Middle School?!?!?!?

        1. So what?

        2. Well it would be kinda embarrassing having your classmates looking out the school window when your walking into the abortion clinic.

          1. Or better yet. Isn't that your mom.

          2. "teens younger than 15 obtain 0.4%" of all abortions.

            1. Slackers.

            2. What about ages 15 to 17?

              1. Not usual middle school ages, but " those aged 15?17 obtain 6% of all abortions"


            3. Looks like I need to get busy.

  10. Old Navy Responds To Consumer Backlash Over Charging Plus Size Women More

  11. We totally don't know what the Ferguson grand jury will decide, but we *do* know that the governor is urging restraint:

    "Around St. Louis, enforcement authorities were on alert and the Missouri National Guard stood by; political leaders were holding last-minute meetings with community members; and residents, including parents of schoolchildren, were bracing for what might come next."

    1. He's not worried about what the grand jury decides, but what the potential protesters do.

      1. If the guy is indicted they'll riot for joy, and if not they'll riot in anger.

        1. First to the apple store, then to the Nike store, then to best buy. Michael who?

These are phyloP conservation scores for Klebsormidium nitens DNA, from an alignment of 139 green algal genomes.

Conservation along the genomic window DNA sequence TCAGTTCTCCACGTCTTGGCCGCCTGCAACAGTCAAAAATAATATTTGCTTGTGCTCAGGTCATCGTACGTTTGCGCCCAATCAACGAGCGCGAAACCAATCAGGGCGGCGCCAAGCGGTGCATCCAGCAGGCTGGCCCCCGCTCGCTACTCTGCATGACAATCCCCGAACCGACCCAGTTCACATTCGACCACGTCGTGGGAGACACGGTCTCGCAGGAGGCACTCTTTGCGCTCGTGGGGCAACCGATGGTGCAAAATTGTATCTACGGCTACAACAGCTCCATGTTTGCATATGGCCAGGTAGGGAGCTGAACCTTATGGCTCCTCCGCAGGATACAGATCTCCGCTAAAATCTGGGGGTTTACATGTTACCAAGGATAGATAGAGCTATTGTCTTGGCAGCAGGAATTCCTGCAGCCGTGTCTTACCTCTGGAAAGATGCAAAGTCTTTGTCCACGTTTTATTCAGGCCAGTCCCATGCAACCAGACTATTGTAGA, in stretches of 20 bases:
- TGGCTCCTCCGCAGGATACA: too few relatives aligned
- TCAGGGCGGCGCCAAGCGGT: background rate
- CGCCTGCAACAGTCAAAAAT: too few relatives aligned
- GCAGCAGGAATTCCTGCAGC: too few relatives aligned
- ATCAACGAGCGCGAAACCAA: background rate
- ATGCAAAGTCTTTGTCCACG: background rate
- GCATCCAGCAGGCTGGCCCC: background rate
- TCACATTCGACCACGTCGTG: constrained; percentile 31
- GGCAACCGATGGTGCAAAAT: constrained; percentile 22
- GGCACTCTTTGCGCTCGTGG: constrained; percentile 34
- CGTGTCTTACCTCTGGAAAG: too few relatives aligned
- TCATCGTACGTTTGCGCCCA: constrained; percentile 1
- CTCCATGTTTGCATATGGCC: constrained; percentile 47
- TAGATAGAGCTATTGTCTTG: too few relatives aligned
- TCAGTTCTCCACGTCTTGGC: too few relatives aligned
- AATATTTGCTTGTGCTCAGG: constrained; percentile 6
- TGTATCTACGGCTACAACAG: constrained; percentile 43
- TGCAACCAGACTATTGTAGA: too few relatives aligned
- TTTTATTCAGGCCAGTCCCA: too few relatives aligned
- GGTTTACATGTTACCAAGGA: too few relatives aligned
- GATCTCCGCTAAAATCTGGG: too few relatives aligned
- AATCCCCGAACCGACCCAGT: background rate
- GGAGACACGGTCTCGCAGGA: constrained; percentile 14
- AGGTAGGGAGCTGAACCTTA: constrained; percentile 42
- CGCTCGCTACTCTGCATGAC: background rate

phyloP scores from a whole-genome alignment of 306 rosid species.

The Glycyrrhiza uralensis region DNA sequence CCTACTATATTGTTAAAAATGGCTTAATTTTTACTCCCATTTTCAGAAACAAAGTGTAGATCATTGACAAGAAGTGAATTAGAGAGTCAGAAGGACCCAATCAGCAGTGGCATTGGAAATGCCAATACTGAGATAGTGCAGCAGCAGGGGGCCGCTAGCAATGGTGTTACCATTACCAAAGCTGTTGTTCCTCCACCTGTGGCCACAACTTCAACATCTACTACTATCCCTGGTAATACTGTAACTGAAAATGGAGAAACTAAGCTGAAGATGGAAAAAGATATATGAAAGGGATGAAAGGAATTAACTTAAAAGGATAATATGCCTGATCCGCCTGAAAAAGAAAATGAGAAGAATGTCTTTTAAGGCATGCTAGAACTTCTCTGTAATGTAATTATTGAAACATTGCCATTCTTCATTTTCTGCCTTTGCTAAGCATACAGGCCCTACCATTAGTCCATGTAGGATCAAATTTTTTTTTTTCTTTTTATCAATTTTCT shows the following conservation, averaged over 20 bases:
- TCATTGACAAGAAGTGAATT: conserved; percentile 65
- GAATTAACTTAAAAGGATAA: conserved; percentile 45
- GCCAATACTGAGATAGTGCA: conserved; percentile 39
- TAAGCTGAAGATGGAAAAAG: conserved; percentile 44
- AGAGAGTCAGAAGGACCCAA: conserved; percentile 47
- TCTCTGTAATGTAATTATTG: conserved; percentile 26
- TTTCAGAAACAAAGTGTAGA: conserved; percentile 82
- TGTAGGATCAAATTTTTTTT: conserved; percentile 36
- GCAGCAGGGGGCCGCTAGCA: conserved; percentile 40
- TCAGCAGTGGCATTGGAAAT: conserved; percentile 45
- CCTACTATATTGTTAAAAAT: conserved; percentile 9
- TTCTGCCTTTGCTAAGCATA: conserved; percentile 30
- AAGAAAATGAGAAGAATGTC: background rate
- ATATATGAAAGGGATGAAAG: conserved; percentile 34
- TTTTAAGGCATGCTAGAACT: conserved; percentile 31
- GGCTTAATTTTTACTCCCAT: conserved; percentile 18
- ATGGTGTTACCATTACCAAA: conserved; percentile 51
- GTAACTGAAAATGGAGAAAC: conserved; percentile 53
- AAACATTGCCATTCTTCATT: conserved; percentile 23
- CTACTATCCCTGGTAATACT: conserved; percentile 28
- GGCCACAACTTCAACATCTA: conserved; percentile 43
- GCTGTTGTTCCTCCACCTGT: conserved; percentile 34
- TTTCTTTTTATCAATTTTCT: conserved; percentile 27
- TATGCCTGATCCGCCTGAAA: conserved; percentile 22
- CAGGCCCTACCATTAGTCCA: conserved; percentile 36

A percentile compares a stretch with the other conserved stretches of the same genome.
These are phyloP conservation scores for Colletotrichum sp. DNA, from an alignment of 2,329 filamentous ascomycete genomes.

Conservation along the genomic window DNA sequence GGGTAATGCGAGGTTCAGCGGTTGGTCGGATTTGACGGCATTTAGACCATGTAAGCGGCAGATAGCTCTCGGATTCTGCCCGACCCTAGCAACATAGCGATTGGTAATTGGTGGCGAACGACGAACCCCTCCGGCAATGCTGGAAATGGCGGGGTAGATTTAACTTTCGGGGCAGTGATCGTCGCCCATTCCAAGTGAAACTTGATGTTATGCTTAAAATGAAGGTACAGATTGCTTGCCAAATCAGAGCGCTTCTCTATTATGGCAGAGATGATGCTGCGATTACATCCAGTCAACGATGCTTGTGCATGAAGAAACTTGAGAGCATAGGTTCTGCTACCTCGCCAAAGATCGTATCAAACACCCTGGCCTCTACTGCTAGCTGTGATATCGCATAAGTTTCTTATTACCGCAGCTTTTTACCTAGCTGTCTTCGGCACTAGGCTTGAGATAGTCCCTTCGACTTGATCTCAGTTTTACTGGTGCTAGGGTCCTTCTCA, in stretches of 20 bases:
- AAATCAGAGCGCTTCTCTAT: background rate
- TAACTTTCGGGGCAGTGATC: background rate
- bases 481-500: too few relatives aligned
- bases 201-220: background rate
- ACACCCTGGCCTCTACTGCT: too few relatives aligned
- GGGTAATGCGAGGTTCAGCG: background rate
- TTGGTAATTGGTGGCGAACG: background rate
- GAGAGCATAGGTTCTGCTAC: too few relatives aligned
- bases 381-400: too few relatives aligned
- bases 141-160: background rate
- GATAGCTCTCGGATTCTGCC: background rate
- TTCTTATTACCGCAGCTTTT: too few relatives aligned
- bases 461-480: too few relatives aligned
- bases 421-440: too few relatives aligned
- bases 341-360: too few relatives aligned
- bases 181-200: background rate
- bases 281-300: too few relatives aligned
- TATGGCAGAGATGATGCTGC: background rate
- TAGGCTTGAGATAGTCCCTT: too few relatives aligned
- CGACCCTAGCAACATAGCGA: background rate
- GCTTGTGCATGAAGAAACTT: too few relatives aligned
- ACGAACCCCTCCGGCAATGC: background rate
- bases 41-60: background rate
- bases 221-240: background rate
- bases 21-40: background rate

12. Seems kind of crazy that the prosecutor can waive the mandatory minimum, but not the judge.

    1. The prosecutor has the power to not charge you at all. The prosecutor is probably the most powerful person in the entire justice system. And, the prosecutor is pretty much immune from prosecution even in the event of error, malicious and intentional omissions and errors, and even misconduct.

  13. There's no excuse for being this badly informed about a case that you've supposedly followed. The evidence is pretty clear that she fired a shot at her ex-husband in anger, after going to the garage to get the gun and coming back in. It was not self-defense and not a warning shot.

  14. According to the victim's own deposition, both he and Alexander lived in the domicile where she fired the gun, and she shot in the air.

    1. He also admitted that he and Marissa made up that story to get her out of trouble.

      The facts are that she had a violent temper (she later went to jail for assaulting him). She left the room, went to the garage and got the gun (she could have just left and not come back), came back in and fired a shot in his direction. It was not in the air and we don't need to rely on witness testimony to establish that. Bullets tend to leave holes in things. At least one of the children testified they thought they were about to die.

      This was not a self-defense case. Self-defense was the story she offered to get out of it, but it isn't supported by the facts. Which is why it took her jury only 12 minutes to convict her.

  15. He also pretty convincingly describes a scenario of him threatening her severely in his own deposition. The victim himself, not Alexander. Not sure where most of the above people convinced that she didn't live there and that she, I guess, was just so incompetent with a gun that a shot in the air was of course actually meant to hit and kill him are getting their information from.